Most people have broken out on the dance floor or in the rain to a rhythm, but I can say I’ve danced on rice.
On Sept. 4 and 5, Albion College’s Whitehouse Nature Center held a rice harvesting workshop. The process of harvesting rice was explained and overseen by rice expert Lee Sprague, a 6-foot-7-inch, down-to-earth storyteller and ecologist.
Sprague has been coming to the Albion area of the Kalamazoo River for the past few years in order to keep track of its wild rice population. Whitehouse Nature Center director Nicole Wood decided to invite Sprague to hold a workshop in order to collect more rice seeds for the restoration project. This workshop was meant to provide awareness of the rice crop and the devastating 2010 oil spill that impacted the population.
To get the workshop group, made up mainly of college students, motivated for a long session of harvesting out in the sun, Sprague provided rice treats. All ingredients for the food provided were found and harvested on Albion’s campus.
First, we gathered up the necessary tools.
A rice hook — a long stick with two branches tied on the end to curve and form a shape between the letters “C” and “D” — is used. So are rice knockers — two sticks around the same length that have been scraped of their bark and smoothed.
Gathering and making the tools for rice harvesting takes about as much time as harvesting the rice itself, Sprague explained.
Next, we made our way toward the Kalamazoo River, where wild rice grows.
After I had pushed a life jacket over my head and put on a bucket hat, Sprague told me to grab the jiiman. Looking around, confused, similar to when I was told to grab the knockers and hook. I waited for another lesson on an instrument of the harvesting process.
“Jiiman,” Sprague said, is a way to refer to a boat that has “kissed the water.” In this case, a canoe, in Ojibwe, a Native American language.
I climbed into the canoe, opposite of Sprague, and he paddled us down the river. As we traveled downstream, he pointed out the brown spots of rice found in the shallow Kalamazoo.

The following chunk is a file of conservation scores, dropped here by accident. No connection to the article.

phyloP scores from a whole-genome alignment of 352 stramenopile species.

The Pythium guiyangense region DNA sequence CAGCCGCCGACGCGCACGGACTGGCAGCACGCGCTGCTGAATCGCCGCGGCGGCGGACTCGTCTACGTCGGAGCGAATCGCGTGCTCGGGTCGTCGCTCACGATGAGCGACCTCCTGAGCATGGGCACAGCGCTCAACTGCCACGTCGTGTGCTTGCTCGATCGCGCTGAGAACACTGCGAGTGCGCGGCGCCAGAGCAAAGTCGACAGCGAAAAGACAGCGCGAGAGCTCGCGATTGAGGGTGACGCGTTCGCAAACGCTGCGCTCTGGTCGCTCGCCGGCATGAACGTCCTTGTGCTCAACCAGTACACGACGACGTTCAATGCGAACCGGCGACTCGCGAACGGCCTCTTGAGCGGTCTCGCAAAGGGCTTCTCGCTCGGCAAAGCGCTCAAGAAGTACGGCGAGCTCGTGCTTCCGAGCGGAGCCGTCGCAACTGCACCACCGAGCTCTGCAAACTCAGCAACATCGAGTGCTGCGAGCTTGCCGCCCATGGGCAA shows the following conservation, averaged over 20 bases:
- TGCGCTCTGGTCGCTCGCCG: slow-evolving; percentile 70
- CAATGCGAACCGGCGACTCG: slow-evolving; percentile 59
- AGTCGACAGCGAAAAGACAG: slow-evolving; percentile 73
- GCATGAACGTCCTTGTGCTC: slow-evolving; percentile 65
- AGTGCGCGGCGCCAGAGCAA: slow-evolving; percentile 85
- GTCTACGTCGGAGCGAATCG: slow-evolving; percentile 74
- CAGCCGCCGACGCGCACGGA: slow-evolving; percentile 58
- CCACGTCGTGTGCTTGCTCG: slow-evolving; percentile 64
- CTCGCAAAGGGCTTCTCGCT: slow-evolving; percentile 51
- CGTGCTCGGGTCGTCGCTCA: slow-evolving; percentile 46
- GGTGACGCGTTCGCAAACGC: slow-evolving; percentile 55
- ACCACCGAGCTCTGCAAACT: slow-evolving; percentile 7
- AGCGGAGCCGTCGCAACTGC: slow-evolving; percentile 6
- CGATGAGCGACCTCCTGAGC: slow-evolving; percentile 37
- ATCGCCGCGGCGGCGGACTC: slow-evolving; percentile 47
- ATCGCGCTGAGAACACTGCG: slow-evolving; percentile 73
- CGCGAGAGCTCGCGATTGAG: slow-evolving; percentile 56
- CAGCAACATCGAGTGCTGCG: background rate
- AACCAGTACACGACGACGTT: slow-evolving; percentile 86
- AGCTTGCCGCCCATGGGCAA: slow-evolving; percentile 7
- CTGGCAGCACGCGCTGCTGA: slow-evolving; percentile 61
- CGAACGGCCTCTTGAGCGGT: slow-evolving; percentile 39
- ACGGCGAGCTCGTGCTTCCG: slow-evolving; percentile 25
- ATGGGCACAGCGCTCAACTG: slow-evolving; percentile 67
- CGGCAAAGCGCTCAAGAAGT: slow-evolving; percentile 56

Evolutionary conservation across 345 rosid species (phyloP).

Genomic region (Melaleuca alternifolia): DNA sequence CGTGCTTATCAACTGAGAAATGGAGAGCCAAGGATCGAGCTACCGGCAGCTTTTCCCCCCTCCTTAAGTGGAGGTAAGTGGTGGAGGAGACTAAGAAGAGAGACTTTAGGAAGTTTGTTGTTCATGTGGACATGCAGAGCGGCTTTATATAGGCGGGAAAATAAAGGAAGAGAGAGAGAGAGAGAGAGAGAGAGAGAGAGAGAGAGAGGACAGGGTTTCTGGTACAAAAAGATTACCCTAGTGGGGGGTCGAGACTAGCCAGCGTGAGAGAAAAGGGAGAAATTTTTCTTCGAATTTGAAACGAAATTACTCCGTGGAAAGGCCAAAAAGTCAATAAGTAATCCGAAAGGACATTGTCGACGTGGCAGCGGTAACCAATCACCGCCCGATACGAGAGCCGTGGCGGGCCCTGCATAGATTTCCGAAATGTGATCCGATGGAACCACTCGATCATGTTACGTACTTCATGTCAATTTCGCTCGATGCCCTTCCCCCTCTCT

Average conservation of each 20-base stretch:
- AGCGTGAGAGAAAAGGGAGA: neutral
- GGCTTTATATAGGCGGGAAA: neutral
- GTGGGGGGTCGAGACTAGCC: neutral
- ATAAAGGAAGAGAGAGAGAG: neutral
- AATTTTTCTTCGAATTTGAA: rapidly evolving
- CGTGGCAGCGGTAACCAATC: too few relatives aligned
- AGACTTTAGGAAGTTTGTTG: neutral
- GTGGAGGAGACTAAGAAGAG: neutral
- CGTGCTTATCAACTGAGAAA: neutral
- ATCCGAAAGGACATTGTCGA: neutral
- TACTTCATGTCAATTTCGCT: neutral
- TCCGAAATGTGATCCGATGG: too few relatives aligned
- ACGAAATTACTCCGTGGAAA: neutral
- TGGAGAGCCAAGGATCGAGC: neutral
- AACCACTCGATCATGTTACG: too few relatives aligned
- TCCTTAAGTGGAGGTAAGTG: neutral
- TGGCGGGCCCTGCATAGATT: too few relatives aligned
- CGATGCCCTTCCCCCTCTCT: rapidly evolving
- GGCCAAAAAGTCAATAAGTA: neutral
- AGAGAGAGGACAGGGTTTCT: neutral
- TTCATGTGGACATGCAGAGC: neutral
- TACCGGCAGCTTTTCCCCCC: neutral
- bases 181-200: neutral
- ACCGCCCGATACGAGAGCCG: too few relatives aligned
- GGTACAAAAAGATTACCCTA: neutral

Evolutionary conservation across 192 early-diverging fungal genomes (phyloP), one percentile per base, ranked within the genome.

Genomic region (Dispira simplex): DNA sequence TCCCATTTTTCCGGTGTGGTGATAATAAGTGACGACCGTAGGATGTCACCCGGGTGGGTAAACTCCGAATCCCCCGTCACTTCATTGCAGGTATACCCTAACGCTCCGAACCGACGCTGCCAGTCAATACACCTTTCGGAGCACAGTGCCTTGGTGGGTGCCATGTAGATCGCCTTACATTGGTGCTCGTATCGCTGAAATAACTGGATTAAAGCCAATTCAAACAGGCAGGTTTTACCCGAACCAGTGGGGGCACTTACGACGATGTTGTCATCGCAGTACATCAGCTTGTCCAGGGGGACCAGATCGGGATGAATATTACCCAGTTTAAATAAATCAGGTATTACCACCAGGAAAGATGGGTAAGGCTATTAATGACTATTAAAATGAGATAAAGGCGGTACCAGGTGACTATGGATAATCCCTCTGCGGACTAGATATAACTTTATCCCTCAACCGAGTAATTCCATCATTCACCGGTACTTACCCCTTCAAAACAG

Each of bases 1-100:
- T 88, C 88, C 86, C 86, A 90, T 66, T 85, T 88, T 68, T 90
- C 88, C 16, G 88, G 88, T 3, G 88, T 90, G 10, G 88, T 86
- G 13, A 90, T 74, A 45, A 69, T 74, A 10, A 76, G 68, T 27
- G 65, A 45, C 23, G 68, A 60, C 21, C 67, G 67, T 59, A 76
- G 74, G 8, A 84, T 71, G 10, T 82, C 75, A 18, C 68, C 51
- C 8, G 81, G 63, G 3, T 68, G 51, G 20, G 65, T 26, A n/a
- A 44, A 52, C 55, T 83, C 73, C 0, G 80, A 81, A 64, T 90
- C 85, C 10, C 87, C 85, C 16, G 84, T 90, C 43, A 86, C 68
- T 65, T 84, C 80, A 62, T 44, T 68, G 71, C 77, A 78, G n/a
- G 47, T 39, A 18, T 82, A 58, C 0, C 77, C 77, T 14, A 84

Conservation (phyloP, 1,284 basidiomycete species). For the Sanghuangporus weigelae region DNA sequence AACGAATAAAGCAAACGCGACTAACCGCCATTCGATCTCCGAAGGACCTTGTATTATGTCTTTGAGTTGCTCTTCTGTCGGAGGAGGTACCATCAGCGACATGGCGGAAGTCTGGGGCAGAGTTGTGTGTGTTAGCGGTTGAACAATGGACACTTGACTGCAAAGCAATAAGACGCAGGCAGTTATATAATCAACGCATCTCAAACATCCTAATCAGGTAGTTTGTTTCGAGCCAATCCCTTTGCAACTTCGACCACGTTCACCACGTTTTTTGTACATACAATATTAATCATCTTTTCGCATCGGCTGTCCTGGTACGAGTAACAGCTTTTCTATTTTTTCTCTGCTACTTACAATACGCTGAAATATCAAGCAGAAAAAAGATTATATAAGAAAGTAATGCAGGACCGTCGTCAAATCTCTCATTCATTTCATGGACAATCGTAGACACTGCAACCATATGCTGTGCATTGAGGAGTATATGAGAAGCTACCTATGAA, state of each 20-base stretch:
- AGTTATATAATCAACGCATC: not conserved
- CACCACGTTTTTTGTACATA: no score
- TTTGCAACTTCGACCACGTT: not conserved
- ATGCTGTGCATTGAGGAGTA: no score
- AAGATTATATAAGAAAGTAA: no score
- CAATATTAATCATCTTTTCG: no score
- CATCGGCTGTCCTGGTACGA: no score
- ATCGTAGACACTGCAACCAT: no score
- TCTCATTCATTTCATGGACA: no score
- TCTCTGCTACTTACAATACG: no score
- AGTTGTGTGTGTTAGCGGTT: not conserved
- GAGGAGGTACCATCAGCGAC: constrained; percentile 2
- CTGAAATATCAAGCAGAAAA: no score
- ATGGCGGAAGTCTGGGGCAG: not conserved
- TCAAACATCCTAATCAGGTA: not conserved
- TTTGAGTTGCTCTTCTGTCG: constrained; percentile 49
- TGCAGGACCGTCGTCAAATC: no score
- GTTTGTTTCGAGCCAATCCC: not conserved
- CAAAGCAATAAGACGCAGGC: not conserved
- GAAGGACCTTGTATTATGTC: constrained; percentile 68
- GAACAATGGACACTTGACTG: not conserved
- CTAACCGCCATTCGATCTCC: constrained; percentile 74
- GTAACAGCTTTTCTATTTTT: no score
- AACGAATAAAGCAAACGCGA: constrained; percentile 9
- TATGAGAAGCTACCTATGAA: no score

Over the past few years, the brown spots — dried up, dead rice — have been declining. The healthily growing wild rice is lush throughout the eastern part of the river, near the front of the nature center.
The Enbridge oil spill near Marshall, Michigan, in 2010 had a deadly, toxic effect on the Kalamazoo River. This oil contaminated the river’s soil and water, creating a dead spot for wild rice near the source of the spill. In recent years, however, the river is finally starting to become livable for native organisms. Despite being upstream from Marshall, Albion was also affected.
I began pulling the rice toward the canoe with one knocker stick while crossing over it with the other, forming an X, and knocking them together. The rice fell into the center of the canoe.
Since a storm came through the night before, many of the seeds had been already shattered. We collected more bugs and leaves than wild rice.
Sprague estimated that, over the past few years, about 20 pounds of rice was the maximum amount harvested at once in the Kalamazoo River surrounding the Whitehouse Nature Center. He was determined to ensure that we counted every seed, though, for they would be used to reproduce the wild rice further down the river.
The seeds collected during the workshops will be used for the restoration project on the Kalamazoo River. Wild rice struggles to grow further down the river near Marshall, closer to the former oil spill site. The purpose of this project is to repopulate this portion of the Kalamazoo River with the native wild rice.
Our next step was to scrape the bottoms of the canoes for the rice seeds. Our yield was small, and I found it hard to picture what a canoe full of rice would look like. Sprague said that the rice seed piles in the canoes could be near knee-high sometimes.